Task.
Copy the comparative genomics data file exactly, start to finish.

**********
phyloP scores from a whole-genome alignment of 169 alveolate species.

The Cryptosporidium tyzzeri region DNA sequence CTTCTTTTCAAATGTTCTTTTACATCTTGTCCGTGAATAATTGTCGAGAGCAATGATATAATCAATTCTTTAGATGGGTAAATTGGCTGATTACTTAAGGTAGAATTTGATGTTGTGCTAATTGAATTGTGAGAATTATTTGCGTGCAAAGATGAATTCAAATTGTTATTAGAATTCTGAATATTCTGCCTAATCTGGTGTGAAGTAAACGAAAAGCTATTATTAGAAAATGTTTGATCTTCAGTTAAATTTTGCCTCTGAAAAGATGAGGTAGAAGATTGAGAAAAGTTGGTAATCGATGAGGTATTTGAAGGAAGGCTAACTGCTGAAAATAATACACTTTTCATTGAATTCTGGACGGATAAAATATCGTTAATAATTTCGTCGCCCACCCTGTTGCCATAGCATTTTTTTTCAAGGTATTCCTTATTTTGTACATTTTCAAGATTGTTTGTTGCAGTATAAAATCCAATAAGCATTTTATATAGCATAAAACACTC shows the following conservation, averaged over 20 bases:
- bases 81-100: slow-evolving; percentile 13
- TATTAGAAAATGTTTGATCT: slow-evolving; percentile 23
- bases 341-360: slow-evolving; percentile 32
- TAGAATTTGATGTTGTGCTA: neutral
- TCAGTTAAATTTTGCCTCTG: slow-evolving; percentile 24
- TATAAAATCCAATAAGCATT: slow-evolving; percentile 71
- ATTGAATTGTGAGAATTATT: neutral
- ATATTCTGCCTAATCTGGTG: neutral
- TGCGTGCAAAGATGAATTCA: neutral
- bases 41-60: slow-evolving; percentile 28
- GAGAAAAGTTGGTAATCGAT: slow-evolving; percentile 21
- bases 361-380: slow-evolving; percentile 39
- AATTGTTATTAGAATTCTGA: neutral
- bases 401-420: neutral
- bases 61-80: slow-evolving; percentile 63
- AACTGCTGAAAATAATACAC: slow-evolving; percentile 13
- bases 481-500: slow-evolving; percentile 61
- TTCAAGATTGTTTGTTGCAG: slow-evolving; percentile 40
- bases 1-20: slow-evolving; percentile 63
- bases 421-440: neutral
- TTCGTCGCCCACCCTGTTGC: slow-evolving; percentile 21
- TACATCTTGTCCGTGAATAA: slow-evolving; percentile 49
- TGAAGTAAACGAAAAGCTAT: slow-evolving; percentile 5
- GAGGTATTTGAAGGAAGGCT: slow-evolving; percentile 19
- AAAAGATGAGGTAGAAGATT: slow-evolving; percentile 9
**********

phyloP scores from a whole-genome alignment of 169 alveolate species.

The Cryptosporidium tyzzeri region DNA sequence CTTCTTTTCAAATGTTCTTTTACATCTTGTCCGTGAATAATTGTCGAGAGCAATGATATAATCAATTCTTTAGATGGGTAAATTGGCTGATTACTTAAGGTAGAATTTGATGTTGTGCTAATTGAATTGTGAGAATTATTTGCGTGCAAAGATGAATTCAAATTGTTATTAGAATTCTGAATATTCTGCCTAATCTGGTGTGAAGTAAACGAAAAGCTATTATTAGAAAATGTTTGATCTTCAGTTAAATTTTGCCTCTGAAAAGATGAGGTAGAAGATTGAGAAAAGTTGGTAATCGATGAGGTATTTGAAGGAAGGCTAACTGCTGAAAATAATACACTTTTCATTGAATTCTGGACGGATAAAATATCGTTAATAATTTCGTCGCCCACCCTGTTGCCATAGCATTTTTTTTCAAGGTATTCCTTATTTTGTACATTTTCAAGATTGTTTGTTGCAGTATAAAATCCAATAAGCATTTTATATAGCATAAAACACTC shows the following conservation, averaged over 20 bases:
- bases 81-100: slow-evolving; percentile 13
- TATTAGAAAATGTTTGATCT: slow-evolving; percentile 23
- bases 341-360: slow-evolving; percentile 32
- TAGAATTTGATGTTGTGCTA: neutral
- TCAGTTAAATTTTGCCTCTG: slow-evolving; percentile 24
- TATAAAATCCAATAAGCATT: slow-evolving; percentile 71
- ATTGAATTGTGAGAATTATT: neutral
- ATATTCTGCCTAATCTGGTG: neutral
- TGCGTGCAAAGATGAATTCA: neutral
- bases 41-60: slow-evolving; percentile 28
- GAGAAAAGTTGGTAATCGAT: slow-evolving; percentile 21
- bases 361-380: slow-evolving; percentile 39
- AATTGTTATTAGAATTCTGA: neutral
- bases 401-420: neutral
- bases 61-80: slow-evolving; percentile 63
- AACTGCTGAAAATAATACAC: slow-evolving; percentile 13
- bases 481-500: slow-evolving; percentile 61
- TTCAAGATTGTTTGTTGCAG: slow-evolving; percentile 40
- bases 1-20: slow-evolving; percentile 63
- bases 421-440: neutral
- TTCGTCGCCCACCCTGTTGC: slow-evolving; percentile 21
- TACATCTTGTCCGTGAATAA: slow-evolving; percentile 49
- TGAAGTAAACGAAAAGCTAT: slow-evolving; percentile 5
- GAGGTATTTGAAGGAAGGCT: slow-evolving; percentile 19
- AAAAGATGAGGTAGAAGATT: slow-evolving; percentile 9